Power 100 2024

Commercial real estate has felt as dramatic as a reality TV show these past 12 months

By May 14, 2024 5:04 AM

For better or worse, the biggest cliche that seeped into the commercial real estate conversation over the last year was: “Survive until ’25.”

It suggests something chilling about the prospects of the real estate business in the here and now. The industry has been through a great deal of turbulence and … apparently it’s not over. We have to put on our best Jeff Probst face and somehow make it through the next grueling seven months.

SEE ALSO: Commercial Observer Publishes Its Highly Anticipated Power 100 List Recognizing Top Real Estate Market Makers

Or do we?

Almost all of the current woes of the real estate market have something to do with the deep freeze in the lending market specifically. At the end of last year, a thaw looked like it was on its way. Federal Reserve Chairman Jerome Powell (who might be the most feared man on this list and has thus earned a hearty No. 2 position) explicitly said that he planned to lower interest rates in 2024.

Not only did industry mavens breathe a sigh of relief, but almost immediately we saw more transactions. Leases started being signed again. Big ones. Fisher Brothers closed out the year with a 765,000-square-foot lease for Paul, Weiss, Rifkind, Wharton & Garrison at 1345 Avenue of the Americas — the largest such office deal nationally in 2023 — and proceeded to do another 150,000 square feet of leases in the same building.

Barclays renewed its 1.1 million-square-foot office at 745 Seventh Avenue the next month (destined to be the largest office lease of 2024?). In the last three months of 2023, SL Green clocked 500,000 square feet of leases, and in the first quarter of 2024 the firm could boast another 665,000 (two-thirds of which were new).

And there were big sales, too. Huge sales. Pre-pandemic-bring-tears-to-our-eyes sales. Jeff Sutton sold not one but two marquee Fifth Avenue properties to Prada and to Gucci owner Kering for a combined $1.8 billion. It felt like the good old days.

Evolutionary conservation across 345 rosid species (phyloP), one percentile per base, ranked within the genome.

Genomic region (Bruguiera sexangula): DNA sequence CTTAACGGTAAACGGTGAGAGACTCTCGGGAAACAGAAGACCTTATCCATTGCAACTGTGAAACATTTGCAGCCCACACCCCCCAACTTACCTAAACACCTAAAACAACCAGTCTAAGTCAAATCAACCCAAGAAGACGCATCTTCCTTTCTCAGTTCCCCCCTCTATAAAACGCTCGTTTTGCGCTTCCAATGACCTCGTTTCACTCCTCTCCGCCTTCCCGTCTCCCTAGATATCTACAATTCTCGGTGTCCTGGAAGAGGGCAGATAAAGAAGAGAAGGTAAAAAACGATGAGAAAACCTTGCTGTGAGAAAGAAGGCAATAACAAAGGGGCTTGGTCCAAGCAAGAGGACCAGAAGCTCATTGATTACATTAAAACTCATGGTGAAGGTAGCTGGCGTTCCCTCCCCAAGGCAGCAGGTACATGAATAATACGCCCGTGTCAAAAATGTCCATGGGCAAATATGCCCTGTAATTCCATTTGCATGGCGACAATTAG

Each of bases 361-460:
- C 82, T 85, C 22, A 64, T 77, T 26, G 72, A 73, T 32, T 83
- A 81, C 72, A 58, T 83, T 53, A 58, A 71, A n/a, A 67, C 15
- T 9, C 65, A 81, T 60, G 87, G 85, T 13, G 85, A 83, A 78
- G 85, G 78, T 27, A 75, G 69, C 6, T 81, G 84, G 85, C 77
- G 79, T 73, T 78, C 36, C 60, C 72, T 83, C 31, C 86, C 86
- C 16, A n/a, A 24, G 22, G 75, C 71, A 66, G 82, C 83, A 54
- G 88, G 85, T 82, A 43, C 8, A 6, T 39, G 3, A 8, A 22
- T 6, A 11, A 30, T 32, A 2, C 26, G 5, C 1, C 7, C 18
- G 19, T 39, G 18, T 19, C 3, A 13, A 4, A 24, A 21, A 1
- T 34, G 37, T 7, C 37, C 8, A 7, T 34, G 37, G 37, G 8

Of course, like any reality TV show, there’s always a twist.

While these stirrings at the beginning of the year were very real, some of the spring inflation numbers worried the aforementioned Mr. Powell. While he’s not raising interest rates, he’s not being pushed to lower them, either.

What does the scrappy contestant in Realty TV do?

Some are keeping their heads down and refinancing. Some are still getting ready to deploy all the dry powder that’s sitting around awaiting a spark. Some are raising even more capital to go after distressed assets. (This last category includes even those firms whose own assets are not on the sturdiest ground.)

Perhaps we thought of reality TV for the context of this year’s Power 100 because the last 18 months or so have shared the highs, the lows, the chaos, the backstabbing and all the other attributes we feel when we kick back with a glass of white zinfandel and watch “American Idol” or “The Amazing Race” or “The Great British Baking Show” or “The Bachelor,” or, yes, “Survivor.”

This year’s contestants — er, honorees — have shown the pluck, the determination, and the fortitude to make their ways onto this list, or keep their spots against fierce competition. Our congratulations to all. They will make it to ’25.

It’s the rest of the market we worry about.

86 +6

Shimon Shkury

Ariel Property Advisors


Will Blodgett



Jared Epstein and Bobby Cayre

Aurora Capital Associates


Dan Kodsi

Participant Capital


Jamie Hodari


92 +6

Manny Pastreich



Franz Colloredo-Mansfeld

Cabot Properties

94 -9

Gary LaBarbera

the New York State Building and Construction Trades Council


Jay A. Neveloff and Elise Wagner

Kramer Levin Naftalis & Frankel